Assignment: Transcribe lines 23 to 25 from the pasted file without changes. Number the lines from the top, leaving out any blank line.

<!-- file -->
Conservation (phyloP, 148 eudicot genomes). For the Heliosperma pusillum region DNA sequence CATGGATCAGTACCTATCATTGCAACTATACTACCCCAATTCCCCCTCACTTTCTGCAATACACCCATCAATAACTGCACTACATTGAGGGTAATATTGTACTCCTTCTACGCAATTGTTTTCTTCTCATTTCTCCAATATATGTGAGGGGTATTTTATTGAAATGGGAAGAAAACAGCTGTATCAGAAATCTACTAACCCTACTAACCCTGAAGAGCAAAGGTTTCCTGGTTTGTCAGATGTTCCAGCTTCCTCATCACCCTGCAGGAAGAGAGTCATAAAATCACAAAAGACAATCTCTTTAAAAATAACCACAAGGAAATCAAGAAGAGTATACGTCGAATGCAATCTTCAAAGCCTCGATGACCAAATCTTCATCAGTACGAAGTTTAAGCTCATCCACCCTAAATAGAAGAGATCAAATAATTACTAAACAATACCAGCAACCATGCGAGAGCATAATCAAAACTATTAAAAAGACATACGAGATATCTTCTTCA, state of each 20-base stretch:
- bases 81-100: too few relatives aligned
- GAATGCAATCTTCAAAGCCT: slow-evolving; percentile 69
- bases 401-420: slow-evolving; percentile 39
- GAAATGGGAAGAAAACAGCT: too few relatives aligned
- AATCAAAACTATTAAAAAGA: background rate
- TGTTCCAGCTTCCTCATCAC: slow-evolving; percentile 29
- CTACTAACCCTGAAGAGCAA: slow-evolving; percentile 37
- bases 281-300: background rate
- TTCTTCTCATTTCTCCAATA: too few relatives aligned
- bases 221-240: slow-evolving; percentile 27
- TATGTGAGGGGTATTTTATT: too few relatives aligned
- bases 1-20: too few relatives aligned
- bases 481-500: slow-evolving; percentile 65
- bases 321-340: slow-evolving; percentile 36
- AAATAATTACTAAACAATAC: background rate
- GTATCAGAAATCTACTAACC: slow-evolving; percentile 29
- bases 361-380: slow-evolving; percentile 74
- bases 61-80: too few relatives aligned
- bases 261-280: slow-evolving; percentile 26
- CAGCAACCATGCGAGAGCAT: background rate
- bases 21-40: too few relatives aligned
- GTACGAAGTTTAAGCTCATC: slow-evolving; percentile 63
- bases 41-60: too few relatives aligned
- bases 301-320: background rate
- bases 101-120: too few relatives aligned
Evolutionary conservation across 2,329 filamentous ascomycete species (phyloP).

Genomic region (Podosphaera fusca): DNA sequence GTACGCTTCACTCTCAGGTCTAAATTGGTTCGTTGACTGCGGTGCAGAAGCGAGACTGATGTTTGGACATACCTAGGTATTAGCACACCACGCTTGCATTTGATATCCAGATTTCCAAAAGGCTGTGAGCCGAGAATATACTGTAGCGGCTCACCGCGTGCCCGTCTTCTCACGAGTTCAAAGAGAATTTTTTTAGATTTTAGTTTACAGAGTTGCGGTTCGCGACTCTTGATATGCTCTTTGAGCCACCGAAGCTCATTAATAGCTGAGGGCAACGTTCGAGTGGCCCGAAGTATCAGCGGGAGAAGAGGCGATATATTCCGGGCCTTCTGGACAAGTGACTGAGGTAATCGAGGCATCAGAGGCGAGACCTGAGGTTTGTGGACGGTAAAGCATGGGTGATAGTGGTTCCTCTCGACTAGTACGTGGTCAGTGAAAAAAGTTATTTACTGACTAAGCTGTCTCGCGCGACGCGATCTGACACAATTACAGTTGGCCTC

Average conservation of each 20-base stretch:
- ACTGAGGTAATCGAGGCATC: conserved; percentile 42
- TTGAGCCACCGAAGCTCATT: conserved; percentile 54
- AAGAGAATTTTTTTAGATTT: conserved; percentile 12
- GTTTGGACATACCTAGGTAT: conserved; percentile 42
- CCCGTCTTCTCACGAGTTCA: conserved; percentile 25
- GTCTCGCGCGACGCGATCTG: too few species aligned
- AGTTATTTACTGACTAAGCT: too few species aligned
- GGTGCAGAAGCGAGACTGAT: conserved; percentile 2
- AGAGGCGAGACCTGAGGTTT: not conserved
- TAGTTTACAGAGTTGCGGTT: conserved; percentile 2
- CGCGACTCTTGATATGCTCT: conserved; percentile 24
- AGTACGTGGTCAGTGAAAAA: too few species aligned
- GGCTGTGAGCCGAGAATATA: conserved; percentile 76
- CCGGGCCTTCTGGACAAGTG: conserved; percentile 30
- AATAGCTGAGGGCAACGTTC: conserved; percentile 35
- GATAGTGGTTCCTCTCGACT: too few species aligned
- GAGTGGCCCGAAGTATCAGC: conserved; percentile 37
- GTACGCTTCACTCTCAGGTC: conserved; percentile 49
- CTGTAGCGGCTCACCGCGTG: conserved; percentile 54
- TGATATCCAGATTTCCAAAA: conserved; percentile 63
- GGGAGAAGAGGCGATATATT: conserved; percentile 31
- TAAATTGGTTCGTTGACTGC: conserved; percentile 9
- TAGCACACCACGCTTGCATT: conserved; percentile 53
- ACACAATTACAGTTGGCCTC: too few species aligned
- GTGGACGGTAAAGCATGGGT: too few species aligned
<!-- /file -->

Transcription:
- GTACGAAGTTTAAGCTCATC: slow-evolving; percentile 63
- bases 41-60: too few relatives aligned
- bases 301-320: background rate